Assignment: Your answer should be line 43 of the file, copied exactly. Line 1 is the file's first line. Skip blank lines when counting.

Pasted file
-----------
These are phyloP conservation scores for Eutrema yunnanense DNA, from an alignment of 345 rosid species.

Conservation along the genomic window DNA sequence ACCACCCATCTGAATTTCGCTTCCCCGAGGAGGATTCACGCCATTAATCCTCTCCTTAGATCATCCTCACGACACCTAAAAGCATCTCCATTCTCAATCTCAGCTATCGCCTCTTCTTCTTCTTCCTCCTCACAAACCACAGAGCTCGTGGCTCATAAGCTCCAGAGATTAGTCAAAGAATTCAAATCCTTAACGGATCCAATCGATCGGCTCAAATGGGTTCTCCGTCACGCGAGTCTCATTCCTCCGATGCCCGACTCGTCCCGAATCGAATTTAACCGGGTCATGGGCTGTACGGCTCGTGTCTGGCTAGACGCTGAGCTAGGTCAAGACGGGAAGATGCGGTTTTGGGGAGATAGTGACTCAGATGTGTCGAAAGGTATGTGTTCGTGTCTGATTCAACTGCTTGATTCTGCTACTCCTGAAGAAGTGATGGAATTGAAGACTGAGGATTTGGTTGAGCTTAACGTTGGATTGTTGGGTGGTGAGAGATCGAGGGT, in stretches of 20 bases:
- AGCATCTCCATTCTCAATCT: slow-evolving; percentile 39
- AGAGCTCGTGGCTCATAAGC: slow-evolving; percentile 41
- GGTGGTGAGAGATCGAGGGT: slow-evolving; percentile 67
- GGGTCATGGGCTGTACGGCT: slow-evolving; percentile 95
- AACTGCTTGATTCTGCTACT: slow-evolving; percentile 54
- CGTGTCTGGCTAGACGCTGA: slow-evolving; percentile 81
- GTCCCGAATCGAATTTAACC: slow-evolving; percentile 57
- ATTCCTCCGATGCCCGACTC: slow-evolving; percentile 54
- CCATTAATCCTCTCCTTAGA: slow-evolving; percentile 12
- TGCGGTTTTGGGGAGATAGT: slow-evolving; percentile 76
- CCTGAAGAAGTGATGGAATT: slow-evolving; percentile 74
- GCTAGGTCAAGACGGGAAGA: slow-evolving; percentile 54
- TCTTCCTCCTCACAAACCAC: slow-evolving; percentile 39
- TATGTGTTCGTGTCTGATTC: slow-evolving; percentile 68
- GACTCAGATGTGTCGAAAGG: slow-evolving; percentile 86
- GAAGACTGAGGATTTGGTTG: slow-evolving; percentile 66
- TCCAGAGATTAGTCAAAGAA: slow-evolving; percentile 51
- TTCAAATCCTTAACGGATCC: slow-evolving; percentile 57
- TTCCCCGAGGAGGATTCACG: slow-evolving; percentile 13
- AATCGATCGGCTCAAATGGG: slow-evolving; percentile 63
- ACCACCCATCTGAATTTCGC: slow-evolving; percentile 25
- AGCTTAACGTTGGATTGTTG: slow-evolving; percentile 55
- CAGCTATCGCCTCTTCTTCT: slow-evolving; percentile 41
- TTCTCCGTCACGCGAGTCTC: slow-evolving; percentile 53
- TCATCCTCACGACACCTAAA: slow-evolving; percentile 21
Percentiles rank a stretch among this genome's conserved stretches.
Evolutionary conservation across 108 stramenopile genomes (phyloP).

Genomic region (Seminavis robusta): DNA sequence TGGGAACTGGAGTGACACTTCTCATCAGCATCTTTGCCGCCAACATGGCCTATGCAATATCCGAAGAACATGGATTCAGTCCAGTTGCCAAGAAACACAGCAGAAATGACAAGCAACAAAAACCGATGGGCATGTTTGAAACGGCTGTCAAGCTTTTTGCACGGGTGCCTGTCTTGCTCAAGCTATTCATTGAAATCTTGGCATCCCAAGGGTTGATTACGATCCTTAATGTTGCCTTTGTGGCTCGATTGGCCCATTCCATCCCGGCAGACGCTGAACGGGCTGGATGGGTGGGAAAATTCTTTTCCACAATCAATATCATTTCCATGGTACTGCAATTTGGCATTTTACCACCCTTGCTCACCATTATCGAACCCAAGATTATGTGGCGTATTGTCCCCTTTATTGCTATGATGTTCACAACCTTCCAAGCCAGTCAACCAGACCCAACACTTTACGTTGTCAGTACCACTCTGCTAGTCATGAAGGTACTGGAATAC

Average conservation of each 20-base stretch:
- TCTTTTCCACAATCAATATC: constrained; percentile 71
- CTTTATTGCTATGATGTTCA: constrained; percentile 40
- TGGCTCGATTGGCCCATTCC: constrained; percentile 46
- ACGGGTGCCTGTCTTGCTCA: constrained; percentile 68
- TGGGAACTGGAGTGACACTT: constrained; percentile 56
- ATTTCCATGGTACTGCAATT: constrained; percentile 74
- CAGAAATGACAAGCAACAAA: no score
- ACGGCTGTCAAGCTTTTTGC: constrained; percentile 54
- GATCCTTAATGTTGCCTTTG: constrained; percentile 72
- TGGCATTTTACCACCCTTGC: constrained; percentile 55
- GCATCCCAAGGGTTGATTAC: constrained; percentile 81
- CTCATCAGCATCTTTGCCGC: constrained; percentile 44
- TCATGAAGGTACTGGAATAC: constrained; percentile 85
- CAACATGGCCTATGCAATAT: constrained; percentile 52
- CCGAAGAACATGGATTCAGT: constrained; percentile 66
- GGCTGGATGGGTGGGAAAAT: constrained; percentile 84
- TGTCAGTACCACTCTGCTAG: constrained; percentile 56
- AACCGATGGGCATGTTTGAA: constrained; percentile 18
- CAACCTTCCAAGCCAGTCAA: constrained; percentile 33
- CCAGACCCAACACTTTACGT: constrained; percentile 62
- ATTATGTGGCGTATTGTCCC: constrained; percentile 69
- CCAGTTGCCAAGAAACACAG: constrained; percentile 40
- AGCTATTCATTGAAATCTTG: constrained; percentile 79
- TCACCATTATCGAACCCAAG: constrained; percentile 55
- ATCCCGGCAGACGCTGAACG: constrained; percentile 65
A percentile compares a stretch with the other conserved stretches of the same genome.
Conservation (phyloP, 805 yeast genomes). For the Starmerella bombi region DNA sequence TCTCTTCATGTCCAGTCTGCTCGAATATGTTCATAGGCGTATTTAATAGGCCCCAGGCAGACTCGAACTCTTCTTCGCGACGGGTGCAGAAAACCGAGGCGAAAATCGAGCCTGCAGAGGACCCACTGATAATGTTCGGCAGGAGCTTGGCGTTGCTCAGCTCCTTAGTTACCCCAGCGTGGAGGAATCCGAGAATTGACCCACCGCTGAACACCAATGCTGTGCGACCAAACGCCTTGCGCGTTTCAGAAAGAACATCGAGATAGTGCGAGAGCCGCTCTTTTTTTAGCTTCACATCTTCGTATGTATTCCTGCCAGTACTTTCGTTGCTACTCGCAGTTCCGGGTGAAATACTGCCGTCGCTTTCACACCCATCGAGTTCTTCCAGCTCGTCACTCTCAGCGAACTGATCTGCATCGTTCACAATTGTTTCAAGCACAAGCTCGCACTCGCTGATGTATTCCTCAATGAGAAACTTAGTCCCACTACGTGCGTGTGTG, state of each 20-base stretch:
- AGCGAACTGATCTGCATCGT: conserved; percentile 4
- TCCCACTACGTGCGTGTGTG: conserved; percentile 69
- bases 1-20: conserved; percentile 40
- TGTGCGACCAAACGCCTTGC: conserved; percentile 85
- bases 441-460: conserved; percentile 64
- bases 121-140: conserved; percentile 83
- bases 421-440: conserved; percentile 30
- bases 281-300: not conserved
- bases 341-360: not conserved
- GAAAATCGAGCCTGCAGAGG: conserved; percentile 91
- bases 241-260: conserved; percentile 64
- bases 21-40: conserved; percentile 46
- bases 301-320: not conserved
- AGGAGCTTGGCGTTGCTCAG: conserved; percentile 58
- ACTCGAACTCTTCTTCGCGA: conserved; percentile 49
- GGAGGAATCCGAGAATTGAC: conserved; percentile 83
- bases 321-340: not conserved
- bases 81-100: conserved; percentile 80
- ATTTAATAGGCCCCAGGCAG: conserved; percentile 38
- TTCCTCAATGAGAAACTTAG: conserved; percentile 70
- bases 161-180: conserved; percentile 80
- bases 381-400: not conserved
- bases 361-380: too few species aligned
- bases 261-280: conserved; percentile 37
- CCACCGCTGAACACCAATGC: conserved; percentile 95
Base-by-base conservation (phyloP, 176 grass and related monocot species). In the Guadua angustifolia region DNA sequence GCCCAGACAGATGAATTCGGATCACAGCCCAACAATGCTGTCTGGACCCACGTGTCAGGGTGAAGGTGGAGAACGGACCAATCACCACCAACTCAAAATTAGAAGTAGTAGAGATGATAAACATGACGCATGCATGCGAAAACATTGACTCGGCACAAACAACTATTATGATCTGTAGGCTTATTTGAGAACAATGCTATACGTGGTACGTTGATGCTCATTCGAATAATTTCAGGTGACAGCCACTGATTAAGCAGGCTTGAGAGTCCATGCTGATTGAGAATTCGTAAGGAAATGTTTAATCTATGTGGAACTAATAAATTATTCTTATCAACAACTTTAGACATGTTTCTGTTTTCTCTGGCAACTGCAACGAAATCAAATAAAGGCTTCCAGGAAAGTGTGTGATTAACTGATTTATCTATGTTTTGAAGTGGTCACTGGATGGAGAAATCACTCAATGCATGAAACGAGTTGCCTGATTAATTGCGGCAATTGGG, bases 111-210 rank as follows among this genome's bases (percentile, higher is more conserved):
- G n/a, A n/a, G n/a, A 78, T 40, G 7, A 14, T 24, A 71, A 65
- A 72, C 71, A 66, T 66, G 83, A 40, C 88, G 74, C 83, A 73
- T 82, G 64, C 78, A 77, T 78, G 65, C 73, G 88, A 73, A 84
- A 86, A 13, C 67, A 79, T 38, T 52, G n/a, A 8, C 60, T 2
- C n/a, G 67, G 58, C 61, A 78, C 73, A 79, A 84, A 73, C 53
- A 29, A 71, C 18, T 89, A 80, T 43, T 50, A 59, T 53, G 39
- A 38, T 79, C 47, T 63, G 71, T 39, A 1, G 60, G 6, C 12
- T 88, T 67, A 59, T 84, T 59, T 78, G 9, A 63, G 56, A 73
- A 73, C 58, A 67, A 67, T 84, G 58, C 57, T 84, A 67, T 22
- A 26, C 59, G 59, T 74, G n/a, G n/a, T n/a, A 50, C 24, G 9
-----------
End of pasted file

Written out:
- CTCATCAGCATCTTTGCCGC: constrained; percentile 44